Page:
David Ranney on “The New World Disorder”
An Insurgent Notes Presentation
New York City, Sunday, April 6, 2014
CUNY Graduate Center
Fifth Avenue & 34th Street
David Ranney has just published his latest book, New World Disorder: The Decline of US Power (2014). Ranney, author of Global Decisions, Local Collisions: Urban Life in the New World Order (2003), argues that the global system that President George H.W. Bush first called the New World Order is now in a deep systemic crisis and has become a new world disorder. The political and economic instability that rages around the world, Ranney contends, cannot be attributed to simply a great recession. The global crisis that we face today is inherent in capitalism itself and has appeared historically again and again. Ranney lays out the source of today’s new world disorder and explains its historical precedents. He then raises critical questions about the future. As the crisis deepens, players around the world are lining up to knock the United States out of its self-proclaimed position as the most powerful nation on earth. What are some possible outcomes? Are we doomed to live through a long period of narrow political bickering, a deteriorating environment, declining living standards, permanent war, and government surveillance? Will super global corporations enforce a new and possibly brutal form of capitalism that is removed from the reach of any particular government? Will we see the frightening emergence of twenty-first-century fascism? Or will we find a way toward a global system based on liberty, equality and environmental sustainability that aims to meet the needs of humanity and the planet?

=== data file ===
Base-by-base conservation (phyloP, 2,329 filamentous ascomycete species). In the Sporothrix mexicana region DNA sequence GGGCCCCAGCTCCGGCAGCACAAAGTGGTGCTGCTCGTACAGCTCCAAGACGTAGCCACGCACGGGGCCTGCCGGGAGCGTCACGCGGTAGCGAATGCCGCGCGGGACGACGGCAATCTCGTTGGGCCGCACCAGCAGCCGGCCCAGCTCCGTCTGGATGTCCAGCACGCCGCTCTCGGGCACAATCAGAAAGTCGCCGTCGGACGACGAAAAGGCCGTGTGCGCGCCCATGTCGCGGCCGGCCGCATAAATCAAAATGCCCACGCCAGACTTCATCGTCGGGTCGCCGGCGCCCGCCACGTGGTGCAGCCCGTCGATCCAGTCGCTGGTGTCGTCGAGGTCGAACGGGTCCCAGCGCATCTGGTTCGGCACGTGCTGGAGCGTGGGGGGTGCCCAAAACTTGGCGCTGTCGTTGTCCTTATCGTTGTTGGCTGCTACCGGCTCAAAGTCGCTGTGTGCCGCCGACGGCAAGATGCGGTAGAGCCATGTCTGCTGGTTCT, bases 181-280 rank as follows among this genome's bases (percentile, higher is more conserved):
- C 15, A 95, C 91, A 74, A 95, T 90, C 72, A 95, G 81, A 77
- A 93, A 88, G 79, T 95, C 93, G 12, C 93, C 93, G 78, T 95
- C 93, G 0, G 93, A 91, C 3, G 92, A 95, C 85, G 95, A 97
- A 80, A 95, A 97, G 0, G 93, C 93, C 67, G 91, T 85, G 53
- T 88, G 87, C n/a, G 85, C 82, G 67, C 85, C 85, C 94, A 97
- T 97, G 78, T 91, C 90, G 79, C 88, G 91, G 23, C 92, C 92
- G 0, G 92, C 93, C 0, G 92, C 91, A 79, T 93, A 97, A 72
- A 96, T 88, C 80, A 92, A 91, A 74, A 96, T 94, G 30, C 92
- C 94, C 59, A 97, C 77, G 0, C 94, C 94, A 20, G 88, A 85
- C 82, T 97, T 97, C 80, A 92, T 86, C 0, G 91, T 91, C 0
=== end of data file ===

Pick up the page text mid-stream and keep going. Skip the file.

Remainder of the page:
David Ranney has been a faculty member of the College of Urban Planning and Public Affairs at the University of Illinois, Chicago. Ranney has also been a factory worker, a labor and community organizer, and an activist academic. He is the author of four books and numerous articles and monographs on issues of employment, labor and community organizing, and US trade policy. In addition to his writing, he gives lectures on economic policy and politics and also finds time to be an actor and director in a small community theatre.
He will be speaking about the major themes of his new book and answering questions from those in attendance.
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